Chauvinist sculpture moving
Even before “Civic Virtue” was unveiled in 1922, there were protests against it. The immense statue, installed in City Hall Park, featured a naked, hulking man representing virtue, standing atop nude female figures, representing vice.
Women’s groups protested the symbolism. Later, art critics lamented the inelegance of the work. Time healed no wounds. Politicians, most prominently Mayor Fiorello H. La Guardia, griped about being mooned each day on the way to work.
For years, there were efforts to exile the sculpture: the Bronx, Brooklyn and Randalls Island were all considered. But the piece was finally carted off to Kew Gardens, Queens, where it has decayed outside Borough Hall for the past 70 years, enduring, every few decades, another bout of criticism that it was ugly and sexist.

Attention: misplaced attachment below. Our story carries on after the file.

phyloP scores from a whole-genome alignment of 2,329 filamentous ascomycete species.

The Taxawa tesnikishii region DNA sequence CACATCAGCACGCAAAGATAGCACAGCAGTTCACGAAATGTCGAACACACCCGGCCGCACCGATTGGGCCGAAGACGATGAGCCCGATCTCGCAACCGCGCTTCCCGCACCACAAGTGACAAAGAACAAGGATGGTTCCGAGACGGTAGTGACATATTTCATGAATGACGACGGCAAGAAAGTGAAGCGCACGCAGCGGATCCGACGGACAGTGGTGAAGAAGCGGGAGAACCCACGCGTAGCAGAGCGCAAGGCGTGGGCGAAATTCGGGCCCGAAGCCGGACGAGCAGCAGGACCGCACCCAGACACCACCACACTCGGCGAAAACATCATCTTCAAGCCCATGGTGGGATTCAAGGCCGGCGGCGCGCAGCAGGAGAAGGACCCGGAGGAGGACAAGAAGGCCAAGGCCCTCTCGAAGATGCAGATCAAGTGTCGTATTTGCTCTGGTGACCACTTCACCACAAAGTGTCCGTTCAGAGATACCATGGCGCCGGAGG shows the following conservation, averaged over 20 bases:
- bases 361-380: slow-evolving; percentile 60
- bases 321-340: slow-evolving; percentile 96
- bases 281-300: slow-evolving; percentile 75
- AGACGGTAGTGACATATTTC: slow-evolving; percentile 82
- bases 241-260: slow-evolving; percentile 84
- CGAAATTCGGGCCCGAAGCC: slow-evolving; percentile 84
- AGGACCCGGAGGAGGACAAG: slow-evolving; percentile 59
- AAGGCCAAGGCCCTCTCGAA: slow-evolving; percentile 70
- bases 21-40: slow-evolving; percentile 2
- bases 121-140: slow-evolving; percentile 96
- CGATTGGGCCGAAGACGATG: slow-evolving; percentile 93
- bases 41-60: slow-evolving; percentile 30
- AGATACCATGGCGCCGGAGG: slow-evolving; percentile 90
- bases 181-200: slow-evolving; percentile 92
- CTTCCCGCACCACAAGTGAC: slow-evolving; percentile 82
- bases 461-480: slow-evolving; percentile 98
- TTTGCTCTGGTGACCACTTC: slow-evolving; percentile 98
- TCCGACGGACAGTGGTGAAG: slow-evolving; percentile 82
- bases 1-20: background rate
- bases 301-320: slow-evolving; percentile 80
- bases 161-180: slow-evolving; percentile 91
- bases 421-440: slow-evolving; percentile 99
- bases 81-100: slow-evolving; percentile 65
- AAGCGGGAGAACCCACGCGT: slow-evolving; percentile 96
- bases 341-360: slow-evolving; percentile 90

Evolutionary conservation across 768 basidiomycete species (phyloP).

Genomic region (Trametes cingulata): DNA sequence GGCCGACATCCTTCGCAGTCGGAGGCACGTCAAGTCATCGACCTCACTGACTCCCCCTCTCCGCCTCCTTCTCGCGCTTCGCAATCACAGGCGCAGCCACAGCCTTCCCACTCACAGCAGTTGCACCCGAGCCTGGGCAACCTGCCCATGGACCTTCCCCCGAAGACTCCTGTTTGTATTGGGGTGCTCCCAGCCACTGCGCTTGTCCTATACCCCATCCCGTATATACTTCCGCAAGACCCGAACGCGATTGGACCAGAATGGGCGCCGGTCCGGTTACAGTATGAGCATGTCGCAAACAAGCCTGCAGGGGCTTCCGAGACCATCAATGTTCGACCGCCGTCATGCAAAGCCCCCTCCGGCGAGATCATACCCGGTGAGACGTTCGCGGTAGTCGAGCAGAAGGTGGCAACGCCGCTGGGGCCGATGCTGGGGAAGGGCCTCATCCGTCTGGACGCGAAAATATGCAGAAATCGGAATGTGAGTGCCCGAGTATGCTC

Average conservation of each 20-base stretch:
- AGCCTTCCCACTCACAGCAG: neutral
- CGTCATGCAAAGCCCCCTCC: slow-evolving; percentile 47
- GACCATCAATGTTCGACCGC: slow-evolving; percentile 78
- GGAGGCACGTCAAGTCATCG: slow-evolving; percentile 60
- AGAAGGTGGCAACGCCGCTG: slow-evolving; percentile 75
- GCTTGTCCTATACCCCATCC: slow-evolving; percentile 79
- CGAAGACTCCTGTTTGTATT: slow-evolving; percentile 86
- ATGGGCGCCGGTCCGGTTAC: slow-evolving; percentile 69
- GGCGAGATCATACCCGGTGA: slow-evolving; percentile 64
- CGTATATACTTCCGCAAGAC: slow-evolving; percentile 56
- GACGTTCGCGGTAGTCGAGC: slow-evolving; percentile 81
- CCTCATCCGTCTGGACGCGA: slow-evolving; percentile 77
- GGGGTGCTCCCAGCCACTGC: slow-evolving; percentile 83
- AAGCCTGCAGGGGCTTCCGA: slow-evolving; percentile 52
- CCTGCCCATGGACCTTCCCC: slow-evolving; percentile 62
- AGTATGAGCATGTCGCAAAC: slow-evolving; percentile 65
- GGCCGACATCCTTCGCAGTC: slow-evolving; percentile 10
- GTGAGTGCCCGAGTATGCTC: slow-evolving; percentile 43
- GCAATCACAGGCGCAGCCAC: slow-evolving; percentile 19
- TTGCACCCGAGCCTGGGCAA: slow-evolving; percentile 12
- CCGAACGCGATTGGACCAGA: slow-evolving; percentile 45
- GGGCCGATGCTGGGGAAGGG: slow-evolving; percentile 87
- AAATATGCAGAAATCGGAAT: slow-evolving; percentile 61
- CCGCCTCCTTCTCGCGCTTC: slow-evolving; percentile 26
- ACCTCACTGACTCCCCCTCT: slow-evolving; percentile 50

Now this little-loved statue seems on the verge of yet another exile — this time to Brooklyn. Appropriately enough, its next and perhaps final resting place there, according to city leaders, may be in a graveyard.
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